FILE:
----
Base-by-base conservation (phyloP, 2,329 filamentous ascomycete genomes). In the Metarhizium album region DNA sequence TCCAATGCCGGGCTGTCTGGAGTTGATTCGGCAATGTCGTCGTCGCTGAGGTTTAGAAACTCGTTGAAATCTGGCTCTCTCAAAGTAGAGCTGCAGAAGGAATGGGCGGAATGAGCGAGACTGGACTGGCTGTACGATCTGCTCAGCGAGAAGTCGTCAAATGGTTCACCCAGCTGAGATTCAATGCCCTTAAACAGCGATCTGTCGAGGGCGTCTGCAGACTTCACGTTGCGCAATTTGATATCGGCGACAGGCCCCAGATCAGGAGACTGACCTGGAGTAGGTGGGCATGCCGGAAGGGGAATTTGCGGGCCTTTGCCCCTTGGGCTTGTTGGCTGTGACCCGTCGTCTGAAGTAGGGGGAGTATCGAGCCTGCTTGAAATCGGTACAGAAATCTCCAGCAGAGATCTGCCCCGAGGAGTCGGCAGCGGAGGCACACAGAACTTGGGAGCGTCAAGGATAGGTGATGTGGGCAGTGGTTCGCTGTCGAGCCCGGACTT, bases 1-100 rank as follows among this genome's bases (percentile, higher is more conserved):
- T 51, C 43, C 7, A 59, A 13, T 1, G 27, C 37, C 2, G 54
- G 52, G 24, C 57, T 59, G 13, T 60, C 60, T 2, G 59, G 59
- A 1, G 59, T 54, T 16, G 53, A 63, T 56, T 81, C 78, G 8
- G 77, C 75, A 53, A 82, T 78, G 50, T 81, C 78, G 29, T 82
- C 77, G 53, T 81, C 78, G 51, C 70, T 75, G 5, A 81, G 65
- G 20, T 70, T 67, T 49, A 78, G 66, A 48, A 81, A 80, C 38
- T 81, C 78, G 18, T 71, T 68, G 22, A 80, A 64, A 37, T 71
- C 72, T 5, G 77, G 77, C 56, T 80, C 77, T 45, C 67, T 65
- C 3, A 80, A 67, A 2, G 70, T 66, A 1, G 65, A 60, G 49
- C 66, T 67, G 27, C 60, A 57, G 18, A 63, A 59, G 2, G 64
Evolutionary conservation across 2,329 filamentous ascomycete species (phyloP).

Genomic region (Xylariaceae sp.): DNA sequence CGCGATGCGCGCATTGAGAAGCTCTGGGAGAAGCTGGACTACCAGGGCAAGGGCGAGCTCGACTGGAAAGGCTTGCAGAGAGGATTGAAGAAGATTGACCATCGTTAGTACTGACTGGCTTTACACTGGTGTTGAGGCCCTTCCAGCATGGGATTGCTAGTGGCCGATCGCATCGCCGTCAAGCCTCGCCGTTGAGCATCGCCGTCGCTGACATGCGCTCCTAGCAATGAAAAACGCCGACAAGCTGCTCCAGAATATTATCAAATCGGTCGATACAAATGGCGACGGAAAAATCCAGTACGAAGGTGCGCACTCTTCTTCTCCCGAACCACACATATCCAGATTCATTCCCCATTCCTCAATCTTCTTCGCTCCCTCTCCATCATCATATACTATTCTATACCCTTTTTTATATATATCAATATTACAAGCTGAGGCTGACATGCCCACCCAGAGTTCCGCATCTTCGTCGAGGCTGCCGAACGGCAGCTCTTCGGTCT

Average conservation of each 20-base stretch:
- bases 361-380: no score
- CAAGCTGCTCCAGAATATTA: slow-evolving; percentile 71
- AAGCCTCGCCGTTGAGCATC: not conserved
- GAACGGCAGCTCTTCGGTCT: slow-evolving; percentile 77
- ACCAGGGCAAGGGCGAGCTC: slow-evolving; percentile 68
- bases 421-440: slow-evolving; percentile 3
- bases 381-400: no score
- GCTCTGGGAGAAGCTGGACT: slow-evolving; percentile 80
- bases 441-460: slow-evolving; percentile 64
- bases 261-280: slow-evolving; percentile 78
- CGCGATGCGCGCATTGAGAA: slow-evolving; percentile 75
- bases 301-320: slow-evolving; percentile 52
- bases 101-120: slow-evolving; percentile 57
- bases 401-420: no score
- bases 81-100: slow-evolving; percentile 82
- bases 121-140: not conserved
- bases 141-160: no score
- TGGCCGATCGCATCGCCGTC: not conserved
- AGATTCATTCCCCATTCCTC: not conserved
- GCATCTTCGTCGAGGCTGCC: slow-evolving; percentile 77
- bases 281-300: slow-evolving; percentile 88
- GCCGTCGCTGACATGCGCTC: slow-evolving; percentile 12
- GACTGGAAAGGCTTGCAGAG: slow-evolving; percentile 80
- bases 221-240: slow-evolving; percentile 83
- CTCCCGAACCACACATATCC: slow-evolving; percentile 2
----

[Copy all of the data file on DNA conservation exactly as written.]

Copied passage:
Base-by-base conservation (phyloP, 2,329 filamentous ascomycete genomes). In the Metarhizium album region DNA sequence TCCAATGCCGGGCTGTCTGGAGTTGATTCGGCAATGTCGTCGTCGCTGAGGTTTAGAAACTCGTTGAAATCTGGCTCTCTCAAAGTAGAGCTGCAGAAGGAATGGGCGGAATGAGCGAGACTGGACTGGCTGTACGATCTGCTCAGCGAGAAGTCGTCAAATGGTTCACCCAGCTGAGATTCAATGCCCTTAAACAGCGATCTGTCGAGGGCGTCTGCAGACTTCACGTTGCGCAATTTGATATCGGCGACAGGCCCCAGATCAGGAGACTGACCTGGAGTAGGTGGGCATGCCGGAAGGGGAATTTGCGGGCCTTTGCCCCTTGGGCTTGTTGGCTGTGACCCGTCGTCTGAAGTAGGGGGAGTATCGAGCCTGCTTGAAATCGGTACAGAAATCTCCAGCAGAGATCTGCCCCGAGGAGTCGGCAGCGGAGGCACACAGAACTTGGGAGCGTCAAGGATAGGTGATGTGGGCAGTGGTTCGCTGTCGAGCCCGGACTT, bases 1-100 rank as follows among this genome's bases (percentile, higher is more conserved):
- T 51, C 43, C 7, A 59, A 13, T 1, G 27, C 37, C 2, G 54
- G 52, G 24, C 57, T 59, G 13, T 60, C 60, T 2, G 59, G 59
- A 1, G 59, T 54, T 16, G 53, A 63, T 56, T 81, C 78, G 8
- G 77, C 75, A 53, A 82, T 78, G 50, T 81, C 78, G 29, T 82
- C 77, G 53, T 81, C 78, G 51, C 70, T 75, G 5, A 81, G 65
- G 20, T 70, T 67, T 49, A 78, G 66, A 48, A 81, A 80, C 38
- T 81, C 78, G 18, T 71, T 68, G 22, A 80, A 64, A 37, T 71
- C 72, T 5, G 77, G 77, C 56, T 80, C 77, T 45, C 67, T 65
- C 3, A 80, A 67, A 2, G 70, T 66, A 1, G 65, A 60, G 49
- C 66, T 67, G 27, C 60, A 57, G 18, A 63, A 59, G 2, G 64
Evolutionary conservation across 2,329 filamentous ascomycete species (phyloP).

Genomic region (Xylariaceae sp.): DNA sequence CGCGATGCGCGCATTGAGAAGCTCTGGGAGAAGCTGGACTACCAGGGCAAGGGCGAGCTCGACTGGAAAGGCTTGCAGAGAGGATTGAAGAAGATTGACCATCGTTAGTACTGACTGGCTTTACACTGGTGTTGAGGCCCTTCCAGCATGGGATTGCTAGTGGCCGATCGCATCGCCGTCAAGCCTCGCCGTTGAGCATCGCCGTCGCTGACATGCGCTCCTAGCAATGAAAAACGCCGACAAGCTGCTCCAGAATATTATCAAATCGGTCGATACAAATGGCGACGGAAAAATCCAGTACGAAGGTGCGCACTCTTCTTCTCCCGAACCACACATATCCAGATTCATTCCCCATTCCTCAATCTTCTTCGCTCCCTCTCCATCATCATATACTATTCTATACCCTTTTTTATATATATCAATATTACAAGCTGAGGCTGACATGCCCACCCAGAGTTCCGCATCTTCGTCGAGGCTGCCGAACGGCAGCTCTTCGGTCT

Average conservation of each 20-base stretch:
- bases 361-380: no score
- CAAGCTGCTCCAGAATATTA: slow-evolving; percentile 71
- AAGCCTCGCCGTTGAGCATC: not conserved
- GAACGGCAGCTCTTCGGTCT: slow-evolving; percentile 77
- ACCAGGGCAAGGGCGAGCTC: slow-evolving; percentile 68
- bases 421-440: slow-evolving; percentile 3
- bases 381-400: no score
- GCTCTGGGAGAAGCTGGACT: slow-evolving; percentile 80
- bases 441-460: slow-evolving; percentile 64
- bases 261-280: slow-evolving; percentile 78
- CGCGATGCGCGCATTGAGAA: slow-evolving; percentile 75
- bases 301-320: slow-evolving; percentile 52
- bases 101-120: slow-evolving; percentile 57
- bases 401-420: no score
- bases 81-100: slow-evolving; percentile 82
- bases 121-140: not conserved
- bases 141-160: no score
- TGGCCGATCGCATCGCCGTC: not conserved
- AGATTCATTCCCCATTCCTC: not conserved
- GCATCTTCGTCGAGGCTGCC: slow-evolving; percentile 77
- bases 281-300: slow-evolving; percentile 88
- GCCGTCGCTGACATGCGCTC: slow-evolving; percentile 12
- GACTGGAAAGGCTTGCAGAG: slow-evolving; percentile 80
- bases 221-240: slow-evolving; percentile 83
- CTCCCGAACCACACATATCC: slow-evolving; percentile 2